PCB007 Magazine


Issue link: http://iconnect007.uberflip.com/i/1339822

Contents of this Issue


Page 84 of 125

FEBRUARY 2021 I PCB007 MAGAZINE 85 cept a scratch? How many scratches, and how deep? e immediate answer is that IPC does not specify what is acceptable or not. e only requirement we have is the workmanship rule that says a scratch is an imperfection that is not allowed. So, what is the solution? We need to talk to- gether and agree upon reasonable inspection criteria. 2. Foreign particles in solder mask e processing of solder mask today is in a much cleaner environment than before. e clue is cleanroom areas that enable the fac- tory to deliver a clean solder mask, free from unwanted particles that mostly come from the application room condition and workers' clothes. Still, we are not yet at a level where we can guarantee the solder mask will be 100% clean from unwanted particles. Such room conditions are costly and many factories trade between a defect free solder mask and the cost of such conditions. But what are the requirements? Even though not written specifically in IPC-6012 series, an unwanted particle can, in a worst case, lead to a defect in the application. And, with the min- iaturisation of PCB designs, existing clearance rules may not be sufficient. Again, the rule is such that unwanted particles are not allowed. We know it happens, so we need an inspection criterion just like the solder mask scratch issue. Discuss and Accept Acceptability Criteria for Both Parties Both of these issues represent a condition not allowed according to the workmanship specifi- cation. ese issues happen daily, and in most cases, the PCB supplier will handle it as a cos- metic issue and therefore the customer shall ac- cept it. But that is not what IPC says. It is impor- tant to know the standard and understand the requirements; even then, you will have a grey zone situation where the only solution is to talk together and discuss acceptability criteria that is satisfactory to both parties. e user should also understand that the workmanship standard may have different effects on different base ma- terials, and between a prototype or small vol- ume order compared to volume manufacturing. Conclusion What can we learn from this? e most im- portant thing to know is the standard and how to use it. Most people read the measurable re- quirements, while a requirement like the work- manship rule is le out. It is hard to deal with because it requires at least two parties to find a solution that works for both. is, however, leads to my next article, which will focus on the term AABUS (as agreed between user and supplier), meaning these open requirements shall be discussed with the supplier, be part of the article specification, or agreed in a general procurement requirement. Until next time… PCB007 This installment of The PCB Norsemen was written by Jan Pedersen, senior technical advisor at Elmatica. To read past columns or contact The PCB Norsemen, click here. Figure 2: A cosmetic defect in the solder mask highlighted by the customer. A typical example of a defect not specified in the standard, but still covered by the workmanship rule.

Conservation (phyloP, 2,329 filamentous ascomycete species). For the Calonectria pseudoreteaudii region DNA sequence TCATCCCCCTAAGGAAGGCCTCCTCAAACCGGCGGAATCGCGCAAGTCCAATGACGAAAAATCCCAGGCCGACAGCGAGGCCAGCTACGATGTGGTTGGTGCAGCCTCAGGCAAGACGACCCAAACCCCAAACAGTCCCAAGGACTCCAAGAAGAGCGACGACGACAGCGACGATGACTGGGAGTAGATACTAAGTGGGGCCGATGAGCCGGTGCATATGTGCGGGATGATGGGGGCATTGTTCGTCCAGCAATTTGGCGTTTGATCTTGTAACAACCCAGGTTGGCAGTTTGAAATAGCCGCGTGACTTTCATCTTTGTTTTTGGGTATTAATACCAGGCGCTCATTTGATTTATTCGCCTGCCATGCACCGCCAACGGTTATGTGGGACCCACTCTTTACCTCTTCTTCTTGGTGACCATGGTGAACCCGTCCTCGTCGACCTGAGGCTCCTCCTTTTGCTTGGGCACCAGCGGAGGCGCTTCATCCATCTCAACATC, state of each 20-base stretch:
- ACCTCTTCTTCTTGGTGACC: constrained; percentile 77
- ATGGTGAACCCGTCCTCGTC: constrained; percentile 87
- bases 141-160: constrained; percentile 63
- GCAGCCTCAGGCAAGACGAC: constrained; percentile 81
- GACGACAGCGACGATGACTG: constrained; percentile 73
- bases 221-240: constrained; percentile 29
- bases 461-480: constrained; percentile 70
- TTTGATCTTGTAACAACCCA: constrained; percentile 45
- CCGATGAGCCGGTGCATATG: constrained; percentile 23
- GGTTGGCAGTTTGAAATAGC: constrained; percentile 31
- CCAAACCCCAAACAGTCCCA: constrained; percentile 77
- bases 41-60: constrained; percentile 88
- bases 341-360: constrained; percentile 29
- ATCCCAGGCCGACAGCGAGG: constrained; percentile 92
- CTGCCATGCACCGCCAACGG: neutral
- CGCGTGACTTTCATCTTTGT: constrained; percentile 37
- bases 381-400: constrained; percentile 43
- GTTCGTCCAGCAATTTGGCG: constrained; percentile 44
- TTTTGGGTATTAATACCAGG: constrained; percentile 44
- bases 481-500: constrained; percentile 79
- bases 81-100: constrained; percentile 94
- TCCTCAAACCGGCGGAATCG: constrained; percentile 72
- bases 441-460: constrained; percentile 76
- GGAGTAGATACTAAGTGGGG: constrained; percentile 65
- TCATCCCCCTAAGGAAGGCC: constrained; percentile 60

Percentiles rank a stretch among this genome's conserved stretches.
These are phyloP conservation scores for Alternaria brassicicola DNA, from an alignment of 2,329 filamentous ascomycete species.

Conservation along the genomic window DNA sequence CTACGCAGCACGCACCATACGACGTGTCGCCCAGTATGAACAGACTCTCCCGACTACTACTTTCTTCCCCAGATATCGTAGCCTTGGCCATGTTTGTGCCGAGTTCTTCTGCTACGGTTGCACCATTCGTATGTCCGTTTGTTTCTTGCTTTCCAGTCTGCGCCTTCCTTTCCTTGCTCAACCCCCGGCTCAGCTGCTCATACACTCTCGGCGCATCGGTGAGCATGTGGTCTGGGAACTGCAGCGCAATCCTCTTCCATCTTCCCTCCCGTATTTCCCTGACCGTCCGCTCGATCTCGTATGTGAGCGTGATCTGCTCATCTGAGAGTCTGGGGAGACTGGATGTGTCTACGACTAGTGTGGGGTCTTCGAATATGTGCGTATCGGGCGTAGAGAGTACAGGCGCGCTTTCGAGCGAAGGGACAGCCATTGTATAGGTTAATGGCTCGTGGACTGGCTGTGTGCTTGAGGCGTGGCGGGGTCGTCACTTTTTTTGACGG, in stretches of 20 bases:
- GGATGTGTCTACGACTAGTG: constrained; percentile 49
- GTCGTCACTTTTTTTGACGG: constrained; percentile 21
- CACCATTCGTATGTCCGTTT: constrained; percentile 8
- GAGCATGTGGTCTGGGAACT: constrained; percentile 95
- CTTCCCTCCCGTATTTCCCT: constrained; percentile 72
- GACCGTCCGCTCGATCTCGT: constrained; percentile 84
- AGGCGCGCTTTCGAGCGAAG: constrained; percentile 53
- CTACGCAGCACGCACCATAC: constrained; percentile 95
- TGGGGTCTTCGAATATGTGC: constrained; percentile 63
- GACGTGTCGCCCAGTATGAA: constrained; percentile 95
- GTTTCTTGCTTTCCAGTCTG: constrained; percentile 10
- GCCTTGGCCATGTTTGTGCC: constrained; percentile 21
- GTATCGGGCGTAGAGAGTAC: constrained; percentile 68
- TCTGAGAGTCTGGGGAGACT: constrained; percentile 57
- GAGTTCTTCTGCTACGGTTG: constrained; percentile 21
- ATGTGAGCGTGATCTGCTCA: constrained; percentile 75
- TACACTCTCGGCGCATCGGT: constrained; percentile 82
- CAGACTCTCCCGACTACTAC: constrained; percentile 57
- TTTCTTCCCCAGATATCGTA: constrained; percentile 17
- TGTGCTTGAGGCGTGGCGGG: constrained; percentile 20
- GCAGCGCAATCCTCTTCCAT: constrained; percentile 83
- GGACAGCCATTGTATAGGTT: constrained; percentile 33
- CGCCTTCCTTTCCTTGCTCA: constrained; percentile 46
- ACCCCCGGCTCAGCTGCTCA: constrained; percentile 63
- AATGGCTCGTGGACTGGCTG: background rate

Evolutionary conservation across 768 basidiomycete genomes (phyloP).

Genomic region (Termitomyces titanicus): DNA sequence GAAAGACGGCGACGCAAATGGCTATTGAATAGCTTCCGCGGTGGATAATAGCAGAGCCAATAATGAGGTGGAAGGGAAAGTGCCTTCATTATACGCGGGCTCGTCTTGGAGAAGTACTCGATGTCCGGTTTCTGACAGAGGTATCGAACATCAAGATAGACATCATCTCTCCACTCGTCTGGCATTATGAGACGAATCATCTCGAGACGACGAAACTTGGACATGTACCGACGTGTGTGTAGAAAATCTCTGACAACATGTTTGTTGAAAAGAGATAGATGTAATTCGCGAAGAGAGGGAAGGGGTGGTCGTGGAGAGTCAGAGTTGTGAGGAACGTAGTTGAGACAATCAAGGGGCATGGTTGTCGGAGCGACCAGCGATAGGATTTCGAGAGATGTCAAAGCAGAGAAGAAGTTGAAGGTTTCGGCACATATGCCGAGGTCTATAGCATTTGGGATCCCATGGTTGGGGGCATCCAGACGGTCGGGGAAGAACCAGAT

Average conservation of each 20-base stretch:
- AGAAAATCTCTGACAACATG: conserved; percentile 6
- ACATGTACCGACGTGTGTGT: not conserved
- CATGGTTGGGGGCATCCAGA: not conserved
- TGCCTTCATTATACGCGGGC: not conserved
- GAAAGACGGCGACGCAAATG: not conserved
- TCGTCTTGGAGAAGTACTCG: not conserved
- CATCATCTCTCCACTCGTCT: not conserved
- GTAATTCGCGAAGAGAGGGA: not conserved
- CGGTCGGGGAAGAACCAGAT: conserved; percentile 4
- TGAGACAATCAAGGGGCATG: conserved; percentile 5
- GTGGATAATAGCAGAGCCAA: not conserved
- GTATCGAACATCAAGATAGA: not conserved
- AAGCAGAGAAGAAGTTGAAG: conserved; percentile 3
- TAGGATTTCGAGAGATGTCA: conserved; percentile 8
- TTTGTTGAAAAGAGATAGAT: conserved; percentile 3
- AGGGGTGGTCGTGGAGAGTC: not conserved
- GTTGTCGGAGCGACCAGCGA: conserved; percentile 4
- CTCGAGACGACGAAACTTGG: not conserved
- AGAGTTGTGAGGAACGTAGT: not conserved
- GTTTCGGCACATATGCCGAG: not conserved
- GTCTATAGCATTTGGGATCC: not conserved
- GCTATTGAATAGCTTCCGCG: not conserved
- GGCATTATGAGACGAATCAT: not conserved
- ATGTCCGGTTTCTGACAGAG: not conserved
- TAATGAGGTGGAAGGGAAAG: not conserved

Articles in this issue

Links on this page

Archives of this issue

view archives of PCB007 Magazine - PCB007-Feb2021